Encompassing 24,997 acres, this desert wonderland dominates the western view of the Red Rock Canyon National Conservation Area and is managed jointly by the U.S. Forest Service and the Bureau of Land Management. 

With springs, sandstone ‘pothole’ water tanks, and an elevation range of 3,000 feet, topping out at the 7,070-foot summit of Mount Wilson, the wilderness supports a wide variety of wildlife and unique plant communities. Deep, cool canyons host chain ferns as much as six feet tall and ponderosa pines, which usually thrive at higher elevations like the rocky outcrops further up the mountainsides. 

Desert bighorn sheep, mountain lion, bobcats, mule deer, coyote, foxes, bats, squirrels, and numerous bird species also make their home in the Rainbow Mountain Wilderness.

Photos by Bob Wick, BLM


At 85,710 acres in size, Adobe Town Wilderness Study Area (WSA) is the largest in Wyoming. Within the WSA, you’ll find Skull Creek Rim and Monument Valley - names that conjure up images of colorful badlands, buttes and spires created by thousands of years of erosion. Located 80 miles southwest of Rawlins, outstanding opportunities for solitude and primitive and unconfined recreation exist in the WSA. 

This WSA’s rugged badland rims and numerous canyons provide ample opportunities to avoid the sights and sounds of other visitors. The open desert plain, with its expanses of sagebrush and open scenic vistas, projects a feeling of vastness and solitude.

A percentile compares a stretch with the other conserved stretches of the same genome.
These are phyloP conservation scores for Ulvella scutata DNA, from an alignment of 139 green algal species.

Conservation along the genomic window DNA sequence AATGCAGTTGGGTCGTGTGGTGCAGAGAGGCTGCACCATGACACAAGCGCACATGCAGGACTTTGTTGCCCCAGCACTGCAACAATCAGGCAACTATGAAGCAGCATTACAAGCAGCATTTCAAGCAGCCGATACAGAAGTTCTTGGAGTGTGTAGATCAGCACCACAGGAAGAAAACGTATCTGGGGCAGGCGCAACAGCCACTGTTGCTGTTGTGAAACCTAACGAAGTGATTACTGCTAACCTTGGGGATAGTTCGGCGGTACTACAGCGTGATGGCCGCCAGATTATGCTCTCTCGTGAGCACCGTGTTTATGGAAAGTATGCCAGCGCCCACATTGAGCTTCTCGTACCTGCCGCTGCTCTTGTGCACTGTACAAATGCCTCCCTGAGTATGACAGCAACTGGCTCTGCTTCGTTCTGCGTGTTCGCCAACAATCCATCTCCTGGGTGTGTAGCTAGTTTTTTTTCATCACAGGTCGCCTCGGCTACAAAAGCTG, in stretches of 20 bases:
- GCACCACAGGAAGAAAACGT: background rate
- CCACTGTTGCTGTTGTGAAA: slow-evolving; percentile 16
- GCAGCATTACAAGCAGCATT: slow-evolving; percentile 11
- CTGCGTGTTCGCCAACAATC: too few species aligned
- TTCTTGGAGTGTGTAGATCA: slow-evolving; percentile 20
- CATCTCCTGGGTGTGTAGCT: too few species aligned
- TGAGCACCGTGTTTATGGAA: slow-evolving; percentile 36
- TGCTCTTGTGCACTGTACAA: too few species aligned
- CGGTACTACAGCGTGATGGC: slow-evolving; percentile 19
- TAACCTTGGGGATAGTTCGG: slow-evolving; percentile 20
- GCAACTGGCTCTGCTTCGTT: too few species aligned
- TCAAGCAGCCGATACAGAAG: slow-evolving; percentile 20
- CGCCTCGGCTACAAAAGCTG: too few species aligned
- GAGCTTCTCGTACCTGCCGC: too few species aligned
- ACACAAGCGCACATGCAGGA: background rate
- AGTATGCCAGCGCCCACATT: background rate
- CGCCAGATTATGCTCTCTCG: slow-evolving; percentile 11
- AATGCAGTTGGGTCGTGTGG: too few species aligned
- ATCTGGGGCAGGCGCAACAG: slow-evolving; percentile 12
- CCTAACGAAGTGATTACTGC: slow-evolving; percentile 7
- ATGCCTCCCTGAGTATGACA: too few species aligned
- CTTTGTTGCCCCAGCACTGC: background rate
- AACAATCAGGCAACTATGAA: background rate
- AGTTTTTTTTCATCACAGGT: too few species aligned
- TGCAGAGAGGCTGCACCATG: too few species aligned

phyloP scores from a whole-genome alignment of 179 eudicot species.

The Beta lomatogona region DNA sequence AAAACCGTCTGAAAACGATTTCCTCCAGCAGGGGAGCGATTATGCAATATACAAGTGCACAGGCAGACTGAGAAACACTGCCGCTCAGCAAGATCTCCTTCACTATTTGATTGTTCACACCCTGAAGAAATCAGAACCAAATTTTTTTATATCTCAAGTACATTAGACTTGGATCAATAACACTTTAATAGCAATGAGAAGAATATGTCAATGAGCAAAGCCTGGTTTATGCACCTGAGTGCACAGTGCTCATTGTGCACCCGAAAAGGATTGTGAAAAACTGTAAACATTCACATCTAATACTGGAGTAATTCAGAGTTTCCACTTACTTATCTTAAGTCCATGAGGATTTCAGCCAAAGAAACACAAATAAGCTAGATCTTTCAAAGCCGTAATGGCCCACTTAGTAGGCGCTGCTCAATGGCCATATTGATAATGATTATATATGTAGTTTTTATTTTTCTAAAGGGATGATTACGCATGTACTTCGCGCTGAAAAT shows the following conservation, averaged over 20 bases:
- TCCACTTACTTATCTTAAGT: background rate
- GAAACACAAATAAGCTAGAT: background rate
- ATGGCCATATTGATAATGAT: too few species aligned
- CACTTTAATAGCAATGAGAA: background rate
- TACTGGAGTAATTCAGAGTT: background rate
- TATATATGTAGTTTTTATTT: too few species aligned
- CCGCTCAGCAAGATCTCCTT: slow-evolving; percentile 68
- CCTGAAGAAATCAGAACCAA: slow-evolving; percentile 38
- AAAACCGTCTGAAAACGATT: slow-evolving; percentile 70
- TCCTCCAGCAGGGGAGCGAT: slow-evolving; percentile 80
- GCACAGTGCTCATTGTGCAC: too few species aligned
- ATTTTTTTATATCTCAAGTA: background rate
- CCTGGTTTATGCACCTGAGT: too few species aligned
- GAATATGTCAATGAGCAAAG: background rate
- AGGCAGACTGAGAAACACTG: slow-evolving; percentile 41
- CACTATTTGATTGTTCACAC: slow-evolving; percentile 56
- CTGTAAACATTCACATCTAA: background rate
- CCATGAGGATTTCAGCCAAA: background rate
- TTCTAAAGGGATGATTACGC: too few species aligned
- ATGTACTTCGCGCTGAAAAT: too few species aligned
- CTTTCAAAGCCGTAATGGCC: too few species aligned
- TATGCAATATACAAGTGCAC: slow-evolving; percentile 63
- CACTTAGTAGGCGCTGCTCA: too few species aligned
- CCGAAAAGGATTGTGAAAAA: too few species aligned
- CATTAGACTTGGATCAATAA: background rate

The WSA is nationally known for the educational and scientific study of paleontological resources. Fossil remains of mammals are numerous and widely distributed throughout the area. Two notable mammalian fossils found in the area are the Uintathere and the Titanothere. The Uintathere was a large mammal about the size and configuration of an African rhinoceros. The species of Titanothere found in the WSA was a tapir-like mammal, about 40 inches in height. This area has been identified as one of the premier sites in North America for paleontological resources.

Significant archaeological resources are found throughout the WSA, representing 12,000 years of continuous occupation by man from Paleo Indian through late Prehistoric periods. The cultural site density of the WSA is estimated to be 30 surface sites per square mile, which is unusually high.

Photos by Bob Wick, BLM


BLM Colorado’s Red Cloud Peak Wilderness Study Area (WSA) contains 30 mountain peaks over 13,000 feet in elevation and two peaks over 14,000 feet: Red Cloud Peak (14,034 feet) and Sunshine Peak (14,001 feet). In the upper portion of the drainages, the mountainous terrain, with its expanses of alpine tundra and open scenic vistas, projects feelings of vastness and solitude.